- Policy-driven: Speaking of Software Defined Networks (SDN), you need a cloud network governed by policies which specify rules for when it changes. Many attributes can drive these policies, and the role of a network security architect is evolving to encompass these policies, because once released into production policies are applied automatically and immediately, so things can go south quickly if they aren’t solid.
- Flexibly Secure: Finally, you want to make sure all your constituencies can be supported and protected by the cloud network. So if you support remote users proper authentication, access control, and inspection for threat/malware detection must be provided on the ingress side. You’d also like those users’ egress traffic (including encrypted traffic) to be protected against security issues, such as data leakage and connections to malicious servers. Additionally, you should be able to protect traffic to cloud applications. And cloud networks needs to satisfy all these use cases.
- Monitoring & Reporting: Compliance oversight and governance don’t go away when you move to the cloud. So you need visibility into the network traffic to detect performance and security issues, as well as the ability to generate reports to substantiate network activity and security controls.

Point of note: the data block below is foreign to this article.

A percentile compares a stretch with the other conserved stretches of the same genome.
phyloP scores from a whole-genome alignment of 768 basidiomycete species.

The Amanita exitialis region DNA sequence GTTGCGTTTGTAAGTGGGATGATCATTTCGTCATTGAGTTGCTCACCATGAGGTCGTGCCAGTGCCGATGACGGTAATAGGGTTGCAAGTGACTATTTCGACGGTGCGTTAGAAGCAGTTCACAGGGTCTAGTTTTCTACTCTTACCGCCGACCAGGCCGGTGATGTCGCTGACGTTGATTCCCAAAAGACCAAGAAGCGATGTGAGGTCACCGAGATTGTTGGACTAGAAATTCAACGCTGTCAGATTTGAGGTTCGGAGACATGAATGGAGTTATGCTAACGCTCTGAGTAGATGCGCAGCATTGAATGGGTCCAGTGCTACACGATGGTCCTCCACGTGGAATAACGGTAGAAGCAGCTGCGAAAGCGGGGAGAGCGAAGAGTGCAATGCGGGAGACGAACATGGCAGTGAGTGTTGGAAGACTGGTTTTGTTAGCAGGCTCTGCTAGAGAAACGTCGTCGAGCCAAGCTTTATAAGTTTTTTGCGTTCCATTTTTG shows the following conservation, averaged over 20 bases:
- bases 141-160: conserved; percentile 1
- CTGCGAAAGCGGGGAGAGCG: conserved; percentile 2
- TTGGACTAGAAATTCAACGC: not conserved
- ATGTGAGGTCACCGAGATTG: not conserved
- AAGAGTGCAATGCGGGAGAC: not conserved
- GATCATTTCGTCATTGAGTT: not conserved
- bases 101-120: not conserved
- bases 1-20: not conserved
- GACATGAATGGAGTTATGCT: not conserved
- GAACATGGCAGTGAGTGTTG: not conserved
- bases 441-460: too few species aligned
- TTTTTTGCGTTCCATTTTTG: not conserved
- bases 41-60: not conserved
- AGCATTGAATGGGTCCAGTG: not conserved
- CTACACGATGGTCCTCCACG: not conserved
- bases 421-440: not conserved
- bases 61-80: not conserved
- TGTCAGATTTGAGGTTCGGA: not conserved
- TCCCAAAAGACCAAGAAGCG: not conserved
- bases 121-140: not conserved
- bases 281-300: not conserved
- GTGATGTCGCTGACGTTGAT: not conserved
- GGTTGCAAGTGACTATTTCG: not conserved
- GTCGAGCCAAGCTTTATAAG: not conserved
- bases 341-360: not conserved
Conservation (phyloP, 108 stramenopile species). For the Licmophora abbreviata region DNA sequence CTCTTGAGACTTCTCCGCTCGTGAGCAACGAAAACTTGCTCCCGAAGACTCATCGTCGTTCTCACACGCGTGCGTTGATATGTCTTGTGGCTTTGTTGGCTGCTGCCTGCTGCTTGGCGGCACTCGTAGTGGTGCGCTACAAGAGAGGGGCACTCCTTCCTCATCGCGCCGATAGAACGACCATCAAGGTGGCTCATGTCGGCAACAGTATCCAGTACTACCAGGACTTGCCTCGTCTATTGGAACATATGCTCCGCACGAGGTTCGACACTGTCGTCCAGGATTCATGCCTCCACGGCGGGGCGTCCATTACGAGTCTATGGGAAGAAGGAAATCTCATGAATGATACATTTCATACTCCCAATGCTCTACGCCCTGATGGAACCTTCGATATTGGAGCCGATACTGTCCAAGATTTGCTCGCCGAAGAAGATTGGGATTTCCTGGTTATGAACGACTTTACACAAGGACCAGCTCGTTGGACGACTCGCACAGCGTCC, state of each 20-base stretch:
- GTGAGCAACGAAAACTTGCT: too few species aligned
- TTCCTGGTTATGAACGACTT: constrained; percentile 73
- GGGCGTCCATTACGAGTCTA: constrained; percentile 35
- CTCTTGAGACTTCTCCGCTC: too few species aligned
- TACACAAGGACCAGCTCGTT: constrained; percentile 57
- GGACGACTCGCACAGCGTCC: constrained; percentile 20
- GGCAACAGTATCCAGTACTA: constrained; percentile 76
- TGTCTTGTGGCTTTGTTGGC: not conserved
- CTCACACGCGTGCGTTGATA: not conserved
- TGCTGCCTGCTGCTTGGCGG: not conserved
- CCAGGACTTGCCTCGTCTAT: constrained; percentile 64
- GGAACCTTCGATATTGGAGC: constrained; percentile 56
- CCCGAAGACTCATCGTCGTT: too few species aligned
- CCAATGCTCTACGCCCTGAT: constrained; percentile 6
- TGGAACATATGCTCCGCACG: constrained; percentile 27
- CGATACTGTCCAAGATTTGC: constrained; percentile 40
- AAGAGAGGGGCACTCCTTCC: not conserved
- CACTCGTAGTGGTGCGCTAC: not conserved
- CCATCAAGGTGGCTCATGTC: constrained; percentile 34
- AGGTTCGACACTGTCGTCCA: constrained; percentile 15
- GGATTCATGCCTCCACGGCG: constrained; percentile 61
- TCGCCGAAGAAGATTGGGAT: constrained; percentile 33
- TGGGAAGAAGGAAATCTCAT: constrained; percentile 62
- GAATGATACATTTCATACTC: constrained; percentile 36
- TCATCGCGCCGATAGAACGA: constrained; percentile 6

A good thing about moving to secure networks in the cloud age is that you don’t need to get there in one fell swoop. It’s not like an overnight cutover to a new switching environment because the old and new vendors cannot play nicely together. This is where moving from one monolithic network to many application-specific networks pays huge dividends.
You can keep running your existing enterprise network to support the functions still served out of your own data centers. If your web app and manufacturing systems run on your own hardware, moving that data to the cloud probably doesn’t make sense. But as you move or rebuild those applications within a public cloud environment or embrace Software as a Service (SaaS) to replace legacy applications, you can move that traffic to a cloud network.
You may be able to take better advantage of your WAN by leveraging a service provider. Supporting access for a global user base, and maintaining connections between sites, may not be the best use of your constrained networking and security resources.
The other area to focus on is the back-end interconnection points between your existing enterprise networks and cloud services. This is where you are most exposed, because any issues in your data center could affect the cloud and vice-versa. Of course if you have architected your cloud networks correctly any damage should be isolated. But make no assumptions. You will want extensive monitoring, and to really lock down traffic between your data center and the cloud.
Understanding your requirements for a cloud network, the next question is to figure out to what you can and should do, and what you should look to a service provider to do for you. As mentioned above, it’s not like the old days of outsourcing, when you moved all your assets (and people) to the outsourcer. You can look to specific service providers for specific use cases, or try to find one to meet many. All while continuing to run your existing network to support existing applications.